Geneva, 6th October, 2015 (WAM) – The World Health Organisation called on the global health community to add its voice to the call for a strong and effective climate agreement, that will save lives, both now and in the future.
We call for a climate change agreement that promotes: Strong and effective action to limit climate change, and avoid unacceptable risks to global health.
Scaling up of financing for adaptation to climate change: including public health measures to reduce the risks from extreme weather events, infectious disease, diminishing water supplies, and food insecurity.
Actions that both reduce climate change and improve health, including reducing the number of deaths from cancer, respiratory and cardiovascular diseases that are caused by air pollution (currently over 7 million each year).
We commit to leading by example, by: Raising awareness of the health effects of climate change and the potential health co-benefits of low carbon pathways, among health professionals and the general public; Contributing to the development and implementation of measures to limit climate change and protect our countries, workplaces, and communities; Working to minimize the environmental impacts of our own health systems, at the same time as improving health services.
Climate change is the greatest threat to global health in the 21st century, a WHO press release said.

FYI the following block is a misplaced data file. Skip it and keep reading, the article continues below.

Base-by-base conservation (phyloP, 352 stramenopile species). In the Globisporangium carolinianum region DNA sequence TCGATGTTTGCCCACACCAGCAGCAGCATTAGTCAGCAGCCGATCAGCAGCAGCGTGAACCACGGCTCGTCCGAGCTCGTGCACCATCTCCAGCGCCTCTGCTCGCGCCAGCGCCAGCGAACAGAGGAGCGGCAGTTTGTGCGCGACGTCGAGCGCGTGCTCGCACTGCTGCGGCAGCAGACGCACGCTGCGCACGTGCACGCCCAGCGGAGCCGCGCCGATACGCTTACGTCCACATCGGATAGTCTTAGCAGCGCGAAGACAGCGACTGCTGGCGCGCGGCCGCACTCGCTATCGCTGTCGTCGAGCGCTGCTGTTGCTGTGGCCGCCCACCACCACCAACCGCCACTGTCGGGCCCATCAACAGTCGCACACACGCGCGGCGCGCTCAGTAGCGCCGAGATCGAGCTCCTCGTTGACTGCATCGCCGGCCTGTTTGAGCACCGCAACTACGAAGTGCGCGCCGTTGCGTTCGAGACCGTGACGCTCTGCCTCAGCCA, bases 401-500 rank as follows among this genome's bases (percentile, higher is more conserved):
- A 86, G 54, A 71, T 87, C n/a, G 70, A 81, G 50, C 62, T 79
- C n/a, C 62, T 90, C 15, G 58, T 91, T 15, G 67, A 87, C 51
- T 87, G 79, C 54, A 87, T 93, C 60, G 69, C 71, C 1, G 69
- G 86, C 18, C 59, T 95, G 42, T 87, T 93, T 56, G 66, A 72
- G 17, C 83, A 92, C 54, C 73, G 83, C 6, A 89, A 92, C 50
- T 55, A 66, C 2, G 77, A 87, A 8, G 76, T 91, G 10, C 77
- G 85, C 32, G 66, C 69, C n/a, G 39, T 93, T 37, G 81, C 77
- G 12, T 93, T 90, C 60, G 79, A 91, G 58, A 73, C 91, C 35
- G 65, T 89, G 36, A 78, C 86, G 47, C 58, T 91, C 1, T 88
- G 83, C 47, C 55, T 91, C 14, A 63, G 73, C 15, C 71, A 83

Health professionals have a duty of care to current and future generations. You are on the front line in protecting people from climate impacts – from more heat-waves and other extreme weather events; from outbreaks of infectious diseases such as malaria, dengue and cholera; from the effects of malnutrition; as well as treating people that are affected by cancer, respiratory, cardiovascular and other non-communicable diseases caused by environmental pollution.
Already the hottest year on record, 2015 will see nations attempt to reach a global agreement to address climate change at the United Nations Climate Change Conference (COP) in Paris in December. This may be the most important health agreement of the century: an opportunity not only to reduce climate change and its consequences, but to promote actions that can yield large and immediate health benefits, and reduce costs to health systems and communities.